Meanwhile, US jobs data is ugly, and getting uglier. The housing double dip has been confirmed. American homes have lost 33% of their value, on average, since the 2006 peak. That's worse than the drop during Great Depression No. 1, and the bottom is not even in yet.
Adding to economic turmoil is price inflation, which is picking up. So even if stocks and other assets stay flat, investors will lose purchasing power.
Richard Russell of the Dow Theory letter says that, for now, his technical indicators are holding up, "Frankly, it’s difficult to envision a bear market in the face of what my PTI [Proprietary Technical Indicator] is doing."
In his next sentence, however, Russell warns of a possible "Great Depression No. 2". From Marketwatch:
The whole current mess reminds me a lot of 1929-30. After the crash of ‘29, the stock market roared higher, even as the economy was simultaneously weakening. When the great post-crash rally died in April 1930, the market turned down with a vengeance, and the Great Depression began. …The market is probably now in the process of forming a complex top. If the market now turns down convincingly, we could see the beginning of Great Depression No. 2.
Top mutual fund manager Bob Rodriguez, who averaged 15% annually over the last 25 years, is also warning of another crash:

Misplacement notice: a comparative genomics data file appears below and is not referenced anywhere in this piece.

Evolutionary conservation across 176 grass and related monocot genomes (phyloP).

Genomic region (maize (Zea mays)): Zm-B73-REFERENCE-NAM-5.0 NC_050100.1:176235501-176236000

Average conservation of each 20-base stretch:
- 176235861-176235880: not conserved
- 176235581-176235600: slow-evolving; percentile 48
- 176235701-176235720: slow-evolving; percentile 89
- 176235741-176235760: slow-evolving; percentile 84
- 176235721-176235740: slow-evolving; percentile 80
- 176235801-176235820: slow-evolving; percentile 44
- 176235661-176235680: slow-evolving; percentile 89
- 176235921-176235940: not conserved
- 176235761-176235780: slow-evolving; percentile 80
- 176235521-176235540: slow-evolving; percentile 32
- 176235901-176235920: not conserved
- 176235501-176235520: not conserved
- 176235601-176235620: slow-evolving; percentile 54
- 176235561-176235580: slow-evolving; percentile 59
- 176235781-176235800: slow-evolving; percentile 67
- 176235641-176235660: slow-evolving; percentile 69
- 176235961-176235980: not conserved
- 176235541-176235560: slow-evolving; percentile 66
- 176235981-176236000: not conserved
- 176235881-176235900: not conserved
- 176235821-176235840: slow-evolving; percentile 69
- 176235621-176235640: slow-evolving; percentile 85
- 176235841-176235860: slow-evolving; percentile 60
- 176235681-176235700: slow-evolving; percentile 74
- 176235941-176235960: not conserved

The Wall Street Journal pronounced Rodriguez one of the "doomsayers who got it right." Barron's labeled him a "prophet." MarketWatch described him as one of the "four horsemen of the market."
... His new prophecy: If we don't fix the budget – soon -- the economy faces disaster. "I believe that within two to five years we'll have a crisis of equal or greater magnitude of what we just went through," he says. "And it will emanate from the federal level."
Nouriel Roubini, who famously warned of a massive financial crisis in 2006, is also getting bearish. From BusinessWeek:
“Until now, equity prices were supported by better-than- expected earnings, sales and profit margins,” Roubini said. “But all three are under squeeze. With slow global economic growth, they’re going to surprise on the downside. We’re going to see the beginning of a correction that’s going to increase volatility and that’s going to increase risk aversion.”
See these recent articles on Mark Mobius, Jeremy Grantham, and John Taylor. All are warning that stocks are overvalued, and that another crash is inevitable.